ED. Magazine

Closing Time

By Laura Pappano

This has school and district leaders facing a task that is more emotionally charged than it appears. When Margery Yeager, special assistant for transformation management for the D.C. public schools, attended her first school closing meeting in 2008 — she’s now helped close 28 schools — the meeting was so contentious that, she recalls, “I honestly thought at the time, ‘I don’t know how we will make this happen because there is just such vocal opposition.’”

Emotional Ups and Downs
For Vernon, the Farragut’s inclusion on the closure list drew an immediate and emotional response that was suddenly a powerful force in his school. He broke the news in an adrenaline-charged staff meeting that one teacher said felt like a movie scene as they decided to band together and fight the decision. Suddenly, teachers were making signs, planning rallies, and speaking at school committee meetings. Vernon, along with teachers and parents, feverishly drafted a proposal for making the Farragut into an in-district charter school–like “innovation school.”

The effort failed, and by mid-December the school committee voted to close the school. While there was a spirit of camaraderie, fourth-grade teacher Margery Mendenhall is not sure the fatigue and stirred-up feelings of anger were worth it.

“If I had to do it all over again, I would try to close my ears and focus on my classroom and my children,” she says, adding that there is a big transition ahead for students. “I’m concerned about behavior problems — about a new school, new teachers, new friends, new commute. Parents are anxious about logistics.”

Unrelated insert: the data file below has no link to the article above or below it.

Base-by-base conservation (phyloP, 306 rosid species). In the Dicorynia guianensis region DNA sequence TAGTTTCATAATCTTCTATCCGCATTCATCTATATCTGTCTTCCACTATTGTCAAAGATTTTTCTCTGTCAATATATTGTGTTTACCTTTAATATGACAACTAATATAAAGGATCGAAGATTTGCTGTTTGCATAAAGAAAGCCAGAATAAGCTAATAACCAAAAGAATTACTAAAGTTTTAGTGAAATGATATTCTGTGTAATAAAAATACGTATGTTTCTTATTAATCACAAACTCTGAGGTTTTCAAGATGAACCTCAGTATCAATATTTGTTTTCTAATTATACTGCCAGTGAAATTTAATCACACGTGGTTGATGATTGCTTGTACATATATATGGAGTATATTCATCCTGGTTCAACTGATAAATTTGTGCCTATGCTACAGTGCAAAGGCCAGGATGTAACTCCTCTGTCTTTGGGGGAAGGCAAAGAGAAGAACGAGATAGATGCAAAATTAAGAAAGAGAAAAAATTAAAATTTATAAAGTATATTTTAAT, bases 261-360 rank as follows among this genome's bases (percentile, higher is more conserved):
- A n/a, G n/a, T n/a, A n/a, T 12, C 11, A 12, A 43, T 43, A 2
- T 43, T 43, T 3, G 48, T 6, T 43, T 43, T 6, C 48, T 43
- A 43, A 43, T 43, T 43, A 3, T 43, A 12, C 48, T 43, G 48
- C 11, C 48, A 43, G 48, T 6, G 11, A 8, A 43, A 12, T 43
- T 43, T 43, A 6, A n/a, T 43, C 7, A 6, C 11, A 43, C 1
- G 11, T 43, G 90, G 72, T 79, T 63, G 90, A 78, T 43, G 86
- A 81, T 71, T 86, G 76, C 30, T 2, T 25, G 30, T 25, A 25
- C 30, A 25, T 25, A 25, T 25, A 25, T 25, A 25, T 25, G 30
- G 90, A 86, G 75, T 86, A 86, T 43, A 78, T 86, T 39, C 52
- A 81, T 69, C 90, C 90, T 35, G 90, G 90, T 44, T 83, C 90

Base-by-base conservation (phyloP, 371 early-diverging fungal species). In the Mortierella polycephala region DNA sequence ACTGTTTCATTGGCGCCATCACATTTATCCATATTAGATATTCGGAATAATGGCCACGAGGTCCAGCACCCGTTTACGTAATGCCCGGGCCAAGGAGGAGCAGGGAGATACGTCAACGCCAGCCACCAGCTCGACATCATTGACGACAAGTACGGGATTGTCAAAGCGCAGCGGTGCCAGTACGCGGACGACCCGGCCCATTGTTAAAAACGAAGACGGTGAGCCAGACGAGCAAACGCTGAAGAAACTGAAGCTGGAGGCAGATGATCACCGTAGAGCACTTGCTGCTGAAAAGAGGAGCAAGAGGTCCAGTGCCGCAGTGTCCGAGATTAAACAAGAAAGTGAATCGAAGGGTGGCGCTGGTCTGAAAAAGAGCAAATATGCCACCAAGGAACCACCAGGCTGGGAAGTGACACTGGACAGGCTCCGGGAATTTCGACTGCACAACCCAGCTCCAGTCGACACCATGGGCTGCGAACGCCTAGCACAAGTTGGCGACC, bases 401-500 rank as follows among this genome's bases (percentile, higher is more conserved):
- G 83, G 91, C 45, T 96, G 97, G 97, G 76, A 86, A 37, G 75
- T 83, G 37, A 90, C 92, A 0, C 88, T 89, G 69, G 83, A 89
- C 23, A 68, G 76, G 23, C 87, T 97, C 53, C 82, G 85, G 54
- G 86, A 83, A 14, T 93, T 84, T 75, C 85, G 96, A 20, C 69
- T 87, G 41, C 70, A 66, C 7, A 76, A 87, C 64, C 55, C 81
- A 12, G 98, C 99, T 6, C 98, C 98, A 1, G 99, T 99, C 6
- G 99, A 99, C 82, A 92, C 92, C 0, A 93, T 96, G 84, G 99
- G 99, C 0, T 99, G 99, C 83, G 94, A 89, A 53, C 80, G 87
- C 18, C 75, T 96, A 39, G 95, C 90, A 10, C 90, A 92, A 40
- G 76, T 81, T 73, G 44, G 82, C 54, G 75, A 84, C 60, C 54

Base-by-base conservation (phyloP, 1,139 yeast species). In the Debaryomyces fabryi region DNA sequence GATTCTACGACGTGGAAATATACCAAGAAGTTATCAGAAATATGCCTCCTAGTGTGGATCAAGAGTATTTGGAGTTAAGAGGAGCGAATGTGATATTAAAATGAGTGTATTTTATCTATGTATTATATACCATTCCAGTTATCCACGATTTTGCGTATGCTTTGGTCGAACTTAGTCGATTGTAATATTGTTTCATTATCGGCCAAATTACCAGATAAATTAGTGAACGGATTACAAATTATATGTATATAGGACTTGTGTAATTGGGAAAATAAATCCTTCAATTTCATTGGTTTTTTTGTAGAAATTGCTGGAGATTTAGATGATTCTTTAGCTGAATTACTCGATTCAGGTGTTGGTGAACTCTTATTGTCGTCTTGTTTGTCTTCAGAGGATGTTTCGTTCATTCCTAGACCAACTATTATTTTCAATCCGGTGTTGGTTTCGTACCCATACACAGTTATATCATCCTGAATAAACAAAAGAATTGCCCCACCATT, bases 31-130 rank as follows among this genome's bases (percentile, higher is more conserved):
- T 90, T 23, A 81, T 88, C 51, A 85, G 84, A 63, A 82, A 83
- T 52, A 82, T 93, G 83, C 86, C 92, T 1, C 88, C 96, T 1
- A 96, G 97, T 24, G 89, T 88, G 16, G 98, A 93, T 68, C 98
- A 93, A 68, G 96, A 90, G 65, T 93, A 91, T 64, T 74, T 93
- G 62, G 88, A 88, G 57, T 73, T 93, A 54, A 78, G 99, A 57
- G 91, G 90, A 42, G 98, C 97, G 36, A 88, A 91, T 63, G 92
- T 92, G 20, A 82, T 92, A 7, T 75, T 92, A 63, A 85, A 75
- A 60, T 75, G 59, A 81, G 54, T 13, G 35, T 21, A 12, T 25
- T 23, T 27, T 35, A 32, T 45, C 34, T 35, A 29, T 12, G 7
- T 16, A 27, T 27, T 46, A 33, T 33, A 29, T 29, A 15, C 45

Vernon has tried to anticipate concerns. In March, as families began planning for next year, he invited principals to the Farragut so parents could meet them. He organized field trips to visit schools. Still, aware that state standards tests were coming up, Vernon guided an effort to raise attendance, which had slipped to 89 percent. Thanks to a class versus class pizza party competition, it rose to 93 percent.

In leading his staff, Vernon reflects more than usual and reads Ronald Heifetz, author of many leadership books, including Leadership Without Easy Answers. He feels himself treading new ground, seeking academic gains (keep up the emphasis on writing!) while acknowledging emotions.

“I have found myself speaking to my staff in a different way than I ever had before,” he says. He has vowed to help them find positions and in March was looking over resumes, conducting mock interviews, and networking with other principals.

“I don’t know what the effects are of me saying, ‘I know this hurts’ or ‘I know this is difficult,’” he says. “But I think it’s important to do and to try. To say that we are in this together and we are having these emotions, maybe in some way just articulating it helps.”

Why Closing Is So Darned Hard
To read the text of the U.S. Department of Education School Improvement Grant program with its four turnaround models, closing a school sounds easy. You shut it and move kids to a better one. The problem is that schools are not simply places where kids earn (or don’t earn) passing test scores. They are not even places where neat instructional practices unfold to deliver content knowledge and skills to students in inquiry-based curriculum. Well, they are, but not to students and families, says Justin Cohen, president of the School Turnaround Group at Mass Insight.

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